SERI senior researcher Jackie Dugard has co-edited a new book entitled Climate Talk: Rights, Poverty and Justice together with Asunción Lera St. Clair and Siri Gloppen. The book is published by JUTA Law and attempts to fill some of the gaps in climate change scholarship by focusing on the climate narratives emerging in and around South Africa.
The book explores how these narratives relate to broader issues of social justice and resource allocation, and the role of rights talk and legal strategies in the framing of the problems and solutions. In doing so, the book contributes to developing rights- and justice-based strategies for translating knowledge into action. Read more on the book here.
SERI has filed heads of argument in a case dealing with the meaning of “unlawful occupier” under the Prevention of Illegal Eviction from and Unlawful Occupation of Land Act (PIE Act). SERI represents group of 97 adults and 39 children who reside in a series of disused hostels at Coronationville High School. In 2010, the MEC for Education and the School Governing Body applied to evict the residents from the property, arguing that they occupied the property without consent.
The residents argue that their occupation of the property was consented to for a lengthy period of time (the residents pay rent and had an oral lease with the previous Principal); that this consent was never terminated; and that they would be rendered homeless if they were evicted. They argue that the basic requirement of the PIE Act has not been met and they are simply not unlawful occupiers.
On 30 September 2013, the SCA handed down judgment in ABSA v Mkhize and Others, in which SERI appeared as amicus curiae. The SCA struck the matter from the roll as the majority of the bench held that the order of the High Court was not appealable, while the minority argued that the appeal should be dismissed on the merits.
The case concerns the correct interpretation of the decision of the Constitutional Court in Sebola (see here). SERI argued that the High Court judgment in the ABSA case was correctly decided when it held that the Sebola decision precluded it from granting the applications for default judgment. On the facts it was clear that the section 129(1)(a) notices required in terms of the National Credit Act 34 of 2005 did not reach the respondents.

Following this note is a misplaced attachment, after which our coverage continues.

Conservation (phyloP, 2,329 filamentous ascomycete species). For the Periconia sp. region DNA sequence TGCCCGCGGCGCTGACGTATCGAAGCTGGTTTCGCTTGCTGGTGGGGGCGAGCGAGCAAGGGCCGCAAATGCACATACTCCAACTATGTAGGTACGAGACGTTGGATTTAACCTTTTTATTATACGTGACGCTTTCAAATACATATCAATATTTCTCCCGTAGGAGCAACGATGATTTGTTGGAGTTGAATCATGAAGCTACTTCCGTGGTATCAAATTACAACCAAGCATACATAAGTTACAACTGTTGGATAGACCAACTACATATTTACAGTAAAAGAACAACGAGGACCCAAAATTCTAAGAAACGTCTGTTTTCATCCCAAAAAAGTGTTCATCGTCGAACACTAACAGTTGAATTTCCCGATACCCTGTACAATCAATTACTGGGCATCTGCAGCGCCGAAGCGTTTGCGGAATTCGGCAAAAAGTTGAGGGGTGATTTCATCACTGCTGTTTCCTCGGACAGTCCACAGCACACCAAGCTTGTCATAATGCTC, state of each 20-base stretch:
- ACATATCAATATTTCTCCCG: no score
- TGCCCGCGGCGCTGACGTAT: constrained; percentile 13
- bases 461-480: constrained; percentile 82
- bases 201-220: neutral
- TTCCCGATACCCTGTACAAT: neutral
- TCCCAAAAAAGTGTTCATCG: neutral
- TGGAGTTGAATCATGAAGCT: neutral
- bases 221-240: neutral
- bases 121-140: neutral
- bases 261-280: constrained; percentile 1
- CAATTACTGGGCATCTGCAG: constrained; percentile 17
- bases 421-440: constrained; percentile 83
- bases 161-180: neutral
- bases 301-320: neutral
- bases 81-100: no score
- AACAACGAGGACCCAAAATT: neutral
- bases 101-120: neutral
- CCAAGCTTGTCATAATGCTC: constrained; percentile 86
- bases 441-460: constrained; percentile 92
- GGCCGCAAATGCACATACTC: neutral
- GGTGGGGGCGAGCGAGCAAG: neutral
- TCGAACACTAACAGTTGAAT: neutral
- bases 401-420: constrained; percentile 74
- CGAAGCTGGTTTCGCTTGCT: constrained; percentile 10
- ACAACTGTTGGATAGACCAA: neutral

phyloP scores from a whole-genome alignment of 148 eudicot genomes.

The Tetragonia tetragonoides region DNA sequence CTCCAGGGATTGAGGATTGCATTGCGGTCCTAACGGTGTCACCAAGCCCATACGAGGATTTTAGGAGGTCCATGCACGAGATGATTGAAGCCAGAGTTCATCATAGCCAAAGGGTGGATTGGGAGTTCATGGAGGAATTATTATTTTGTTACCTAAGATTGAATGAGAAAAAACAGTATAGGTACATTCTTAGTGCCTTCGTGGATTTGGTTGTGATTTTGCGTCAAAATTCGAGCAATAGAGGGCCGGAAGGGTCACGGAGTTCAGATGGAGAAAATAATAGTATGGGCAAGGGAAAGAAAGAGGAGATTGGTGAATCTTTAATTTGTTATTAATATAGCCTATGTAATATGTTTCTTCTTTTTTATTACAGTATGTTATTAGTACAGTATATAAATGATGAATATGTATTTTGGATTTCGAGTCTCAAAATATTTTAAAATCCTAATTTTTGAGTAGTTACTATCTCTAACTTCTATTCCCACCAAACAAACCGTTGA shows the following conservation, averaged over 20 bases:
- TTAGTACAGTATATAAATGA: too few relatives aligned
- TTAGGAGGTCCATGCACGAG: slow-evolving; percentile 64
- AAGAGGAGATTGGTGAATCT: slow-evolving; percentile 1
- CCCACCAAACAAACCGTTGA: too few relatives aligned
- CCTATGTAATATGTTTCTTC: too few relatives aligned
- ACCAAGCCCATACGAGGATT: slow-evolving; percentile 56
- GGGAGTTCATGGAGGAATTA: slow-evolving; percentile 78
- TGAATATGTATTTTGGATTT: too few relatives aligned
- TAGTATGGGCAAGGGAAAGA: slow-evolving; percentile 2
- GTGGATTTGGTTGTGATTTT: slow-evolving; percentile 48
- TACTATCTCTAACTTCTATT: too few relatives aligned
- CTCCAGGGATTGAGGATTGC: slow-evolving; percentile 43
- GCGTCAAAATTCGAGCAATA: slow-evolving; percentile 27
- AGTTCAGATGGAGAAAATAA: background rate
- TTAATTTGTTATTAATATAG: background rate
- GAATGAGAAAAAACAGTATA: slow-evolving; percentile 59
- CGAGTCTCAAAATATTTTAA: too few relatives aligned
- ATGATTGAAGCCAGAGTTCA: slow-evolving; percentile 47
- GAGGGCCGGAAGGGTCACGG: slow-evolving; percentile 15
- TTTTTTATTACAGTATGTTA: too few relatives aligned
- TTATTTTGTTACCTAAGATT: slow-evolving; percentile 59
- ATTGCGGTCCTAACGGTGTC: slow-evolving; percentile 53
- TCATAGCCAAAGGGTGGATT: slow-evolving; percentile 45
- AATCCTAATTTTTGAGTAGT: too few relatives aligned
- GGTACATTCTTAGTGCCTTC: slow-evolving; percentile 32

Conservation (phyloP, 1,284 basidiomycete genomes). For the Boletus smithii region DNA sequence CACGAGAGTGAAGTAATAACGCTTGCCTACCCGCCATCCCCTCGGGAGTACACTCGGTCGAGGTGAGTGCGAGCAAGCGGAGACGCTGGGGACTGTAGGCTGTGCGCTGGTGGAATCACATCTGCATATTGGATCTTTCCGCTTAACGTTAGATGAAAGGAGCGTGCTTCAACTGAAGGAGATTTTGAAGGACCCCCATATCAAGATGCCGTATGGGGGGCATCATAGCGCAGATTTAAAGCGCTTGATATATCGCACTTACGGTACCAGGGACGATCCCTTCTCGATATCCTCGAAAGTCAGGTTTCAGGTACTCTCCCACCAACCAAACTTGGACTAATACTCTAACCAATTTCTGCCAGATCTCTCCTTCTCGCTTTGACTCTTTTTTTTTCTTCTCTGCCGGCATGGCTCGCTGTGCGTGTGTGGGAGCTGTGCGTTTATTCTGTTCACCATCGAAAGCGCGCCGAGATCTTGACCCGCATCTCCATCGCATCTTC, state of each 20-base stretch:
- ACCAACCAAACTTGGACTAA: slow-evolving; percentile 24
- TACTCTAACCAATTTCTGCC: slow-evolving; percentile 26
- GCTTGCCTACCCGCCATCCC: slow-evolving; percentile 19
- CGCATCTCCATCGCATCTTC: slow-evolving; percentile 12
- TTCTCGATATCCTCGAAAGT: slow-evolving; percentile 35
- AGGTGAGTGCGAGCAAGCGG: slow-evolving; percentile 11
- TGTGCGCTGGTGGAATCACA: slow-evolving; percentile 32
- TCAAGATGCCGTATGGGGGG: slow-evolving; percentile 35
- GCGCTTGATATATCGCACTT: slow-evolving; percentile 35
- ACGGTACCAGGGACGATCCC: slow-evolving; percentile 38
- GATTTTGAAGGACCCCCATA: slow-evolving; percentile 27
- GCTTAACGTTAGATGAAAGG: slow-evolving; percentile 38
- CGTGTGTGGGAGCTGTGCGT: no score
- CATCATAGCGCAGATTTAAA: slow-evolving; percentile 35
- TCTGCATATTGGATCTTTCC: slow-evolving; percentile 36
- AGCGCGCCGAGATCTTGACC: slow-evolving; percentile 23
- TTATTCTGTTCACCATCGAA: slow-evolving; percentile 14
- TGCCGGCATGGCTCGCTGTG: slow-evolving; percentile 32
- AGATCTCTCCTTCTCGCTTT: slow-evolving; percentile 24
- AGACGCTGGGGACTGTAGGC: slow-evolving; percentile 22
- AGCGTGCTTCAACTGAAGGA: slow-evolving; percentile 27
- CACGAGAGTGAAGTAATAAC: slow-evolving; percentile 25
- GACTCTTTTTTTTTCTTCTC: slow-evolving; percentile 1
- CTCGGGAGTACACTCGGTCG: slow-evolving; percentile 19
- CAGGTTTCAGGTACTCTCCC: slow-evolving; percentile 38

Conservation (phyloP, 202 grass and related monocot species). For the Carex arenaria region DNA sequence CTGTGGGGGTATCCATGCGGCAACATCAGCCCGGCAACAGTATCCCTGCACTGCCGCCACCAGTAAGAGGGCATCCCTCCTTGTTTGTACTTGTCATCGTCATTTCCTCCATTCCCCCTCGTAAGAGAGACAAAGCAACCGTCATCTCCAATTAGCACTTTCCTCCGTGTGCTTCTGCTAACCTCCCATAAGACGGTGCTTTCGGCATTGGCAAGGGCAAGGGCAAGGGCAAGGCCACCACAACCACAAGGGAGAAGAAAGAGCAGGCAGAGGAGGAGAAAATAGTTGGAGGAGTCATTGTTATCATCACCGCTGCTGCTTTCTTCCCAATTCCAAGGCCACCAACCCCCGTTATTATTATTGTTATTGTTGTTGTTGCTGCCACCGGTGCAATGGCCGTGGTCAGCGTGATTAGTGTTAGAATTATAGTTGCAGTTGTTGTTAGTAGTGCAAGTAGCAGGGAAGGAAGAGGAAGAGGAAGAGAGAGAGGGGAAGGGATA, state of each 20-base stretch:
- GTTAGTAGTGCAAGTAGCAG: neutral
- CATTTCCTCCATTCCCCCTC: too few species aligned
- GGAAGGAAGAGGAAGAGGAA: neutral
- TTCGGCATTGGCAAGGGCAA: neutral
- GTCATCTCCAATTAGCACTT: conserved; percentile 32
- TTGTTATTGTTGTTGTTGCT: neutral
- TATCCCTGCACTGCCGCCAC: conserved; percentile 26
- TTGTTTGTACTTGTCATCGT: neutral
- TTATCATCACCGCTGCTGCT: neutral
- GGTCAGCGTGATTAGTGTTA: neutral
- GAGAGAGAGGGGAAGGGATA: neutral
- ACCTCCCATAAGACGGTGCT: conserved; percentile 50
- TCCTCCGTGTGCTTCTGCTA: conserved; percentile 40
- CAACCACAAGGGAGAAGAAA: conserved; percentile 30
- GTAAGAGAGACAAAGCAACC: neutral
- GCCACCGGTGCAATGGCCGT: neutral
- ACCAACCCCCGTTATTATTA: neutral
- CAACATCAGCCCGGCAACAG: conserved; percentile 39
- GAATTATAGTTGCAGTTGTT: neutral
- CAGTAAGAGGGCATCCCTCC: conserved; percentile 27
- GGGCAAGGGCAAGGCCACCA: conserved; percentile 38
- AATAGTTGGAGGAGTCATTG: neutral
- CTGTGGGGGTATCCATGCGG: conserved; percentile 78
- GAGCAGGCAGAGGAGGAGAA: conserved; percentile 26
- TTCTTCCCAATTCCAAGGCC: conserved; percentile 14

On 23 September 2013 the General Council of the Bar (GCB) issued a press statement expressing concern about the recent evictions of over 100 informal settlers at Cato Crest in Durban. According to the GCB, "it is a matter of grave concern that, despite their repeated attempts to follow due process of law in enforcing their constitutional rights, the residents, including many women and children, have been left homeless and destitute." The statement explains that the residents were driven to occupy land at Cato Crest earlier this year after they were excluded from a project intended to provide housing to them and others in a nearby informal settlement.
On Friday 6 September 2013 Abahlali baseMjondolo and residents of Cato Crest informal settlement approached the Durban High Court for a third time, to prevent the eThekwini Municipality from illegally destroying their homes. They applied for a contempt of court order against eThekwini Municipality.
The Durban High Court granted a rule nisi (an interim order to be confirmed at a later date) which compels the Municipal Manager of eThekwini Municipality and the Head of the Land Invasion Unit to appear at court on Thursday 12 September to explain why they should not be imprisoned for 30 days for allowing illegal evictions to continue at Cato Crest in contempt of an order obtained on 2 September which prohibited the demolition of shacks.